Content owners going direct to consumer
Food for thought
There can be no doubt that content owners have more options than ever to appear on an ever-growing number of screens. To conventional Pay TV players this seems to represent yet another potential threat. 2015 after all was the year that the number of US homes with a paid streaming service hit 70% (USA Today/Clearleap). To me though, content owners have a lot to think about when going direct and more and more variations on the model to consider…
Academics writing in Forbes magazine offer a 20-strong list of factors to consider in digital distribution, including things like speed-to-market, capex, and technical competency.
Here’s a quick example: one of many key decisions is ’buy or rent a CDN?’. This has considerable implications for those three factors and more. As ‘a content business’ should you save time and money by giving your precious content over to a third party (even one owned by the same group as you) to deliver on a best-effort basis? The OTT market is characterised by short subscription periods and high quality expectations. A recent study suggests that 20% of viewers will abandon poor experiences immediately and never return to that service. A recent BTR article suggests a sensible stepwise approach , but this alone is a decision requiring quite some thought.
The chase is on for the cord-never market. From Amino’s experience in many markets, here are some approaches to this which seem to be viable longer-term:
CLUB TOGETHER - SAVE TIME, MONEY AND RISK
Hulu has its detractors but it has a key edge: its three owners (Fox, Disney and Comcast) all offer content the day after network screening. Detractors dislike ads on a paid-for service, but their recent ‘no-ads’(actually, still some ads) subscription will win them some homes, along with their decision to take over licencing EPIX content, boost original content generation and buy the rights to perennial favourites like South Park and Seinfeld. They share cost and risk three ways and may have less need to make expensive new content because (unlike say HBO Now or Showtime OTT) the combined content package is already attractive. And of course all owners get an extra slice of revenue from content they have already monetised once. Some say, though, that longer term the potent combination of short subscriptions, three brands’ fresh-from-broadcast shows and an ‘ad-free’ option may end up hurting Hulu’s owners as it wins over current cable subscribers.
GO DIRECT - AND KEEP DOING EVERYTHING ELSE
HBO seem to be leading the way here as they offer a traditional cable service, HBO GO for free with any cable subscription, and HBO Now as a pure-online offer. So far, no-one seems to mind, but the HBO Now uptake numbers are modest at best (In the time HBO Now went from zero to 800,000 subs, Netflix grew by 15 million). A concern here, and for similar offers like Showtime OTT, would be cannibalisation: within the modest uptake how many loyal HBO GO or cable subscribers have dropped cable to go over to HBO Now?
... AND IN THE BIGGER PICTURE, LET'S PLAY 'WHAT IF':
Could established OTT players focus even more on being content generators, and over time become ‘content kings’?
Netflix has not only gone from ‘DVD-by-mail’ (which it still does) to ‘strongest OTT offer’, to ’the service most likely to replace TV’ according to 20% of respondents to a mid-2015 Adweek survey - they were of course OTT pioneers in making strong new content, and reap brand loyalty partly as a result of that. People so far seem attracted to their mix of bought TV, bought movies and original work – but what if they focused way more than today on loads of new content? They have many of Forbes’ 20 Factors sorted out already, so they could then dominate even more and their risk in doing so is relatively low.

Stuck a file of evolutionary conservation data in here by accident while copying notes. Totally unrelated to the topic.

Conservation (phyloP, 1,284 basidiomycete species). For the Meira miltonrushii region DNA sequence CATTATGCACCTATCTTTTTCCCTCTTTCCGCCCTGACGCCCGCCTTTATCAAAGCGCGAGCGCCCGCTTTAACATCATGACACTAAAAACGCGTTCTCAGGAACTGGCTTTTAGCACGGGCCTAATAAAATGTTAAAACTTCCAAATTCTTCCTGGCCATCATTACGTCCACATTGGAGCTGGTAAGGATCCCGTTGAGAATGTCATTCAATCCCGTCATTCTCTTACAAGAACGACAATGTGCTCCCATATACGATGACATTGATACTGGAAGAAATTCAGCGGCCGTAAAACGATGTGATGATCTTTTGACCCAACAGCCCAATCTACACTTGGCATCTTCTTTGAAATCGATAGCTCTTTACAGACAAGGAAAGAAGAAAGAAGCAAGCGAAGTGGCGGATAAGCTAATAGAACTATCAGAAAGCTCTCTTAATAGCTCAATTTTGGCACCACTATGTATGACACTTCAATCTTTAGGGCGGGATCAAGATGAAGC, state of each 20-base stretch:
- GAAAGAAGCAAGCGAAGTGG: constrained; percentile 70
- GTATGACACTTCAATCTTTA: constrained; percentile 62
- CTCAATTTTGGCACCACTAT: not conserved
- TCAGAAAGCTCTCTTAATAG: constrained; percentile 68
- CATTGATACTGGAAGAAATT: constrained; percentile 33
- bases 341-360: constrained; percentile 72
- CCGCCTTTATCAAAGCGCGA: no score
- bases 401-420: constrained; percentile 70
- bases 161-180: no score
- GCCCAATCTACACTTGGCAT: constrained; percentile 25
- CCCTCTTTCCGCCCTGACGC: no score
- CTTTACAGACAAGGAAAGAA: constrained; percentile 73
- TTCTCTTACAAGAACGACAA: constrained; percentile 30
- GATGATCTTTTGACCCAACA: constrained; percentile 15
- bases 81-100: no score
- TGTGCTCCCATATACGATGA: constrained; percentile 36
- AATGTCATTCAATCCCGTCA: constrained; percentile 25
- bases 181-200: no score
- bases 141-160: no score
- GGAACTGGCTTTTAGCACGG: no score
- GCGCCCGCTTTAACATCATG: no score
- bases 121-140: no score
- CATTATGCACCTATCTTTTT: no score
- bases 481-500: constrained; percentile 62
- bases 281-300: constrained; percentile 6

And watch out for Amazon Prime Instant Video: Amazon of course can offer a package which bundles many useful home services – appealing to the many millions out there who trust them….even though as recently as mid-2015 many Amazon Prime users were apparently unaware they had the video offer, were unsure how to access it, or wouldn’t buy it separately. As they begin to fund original series themselves, one could ask – what if they were to really boost investment in marketing the video brand heavily (and more clearly), buying many more top-rated shows and making lots of original content? They probably have the financial muscle. Is it so hard to switch from selling billions of e-books to billions of TV shows? They could over time become a winner in a battle where ‘content is king’.
And finally, some other interesting moves… CBS cut a deal to discount their Showtime OTT to Hulu subscribers, and Time Warner apparently investigated, then didn’t pursue the option to buy into Hulu - with CEO Jeff Bewkes in essence arguing that they have other fish to fry and it would hurt their traditional cable business.
So all in all, we live in interesting times. Content owners are finding successful OTT formulae, many of which come close to ‘Direct to Consumer’, though not without hiccups. And the right content is still king: Game of Thrones alone seems to be a force that has rewritten some of the rules here. It’s reputed already to be the saviour of HBO Now, and season six isn’t even out until April 26th.
Content owners might be reaching out to homes, but companies like Amazon or Netflix might conceivably go the other way by building on their ‘direct to home’ infrastructure and becoming genuine content heavyweights. But it seems to us there is much to think about if you really want to own the entire food chain from sound studio to home theatre.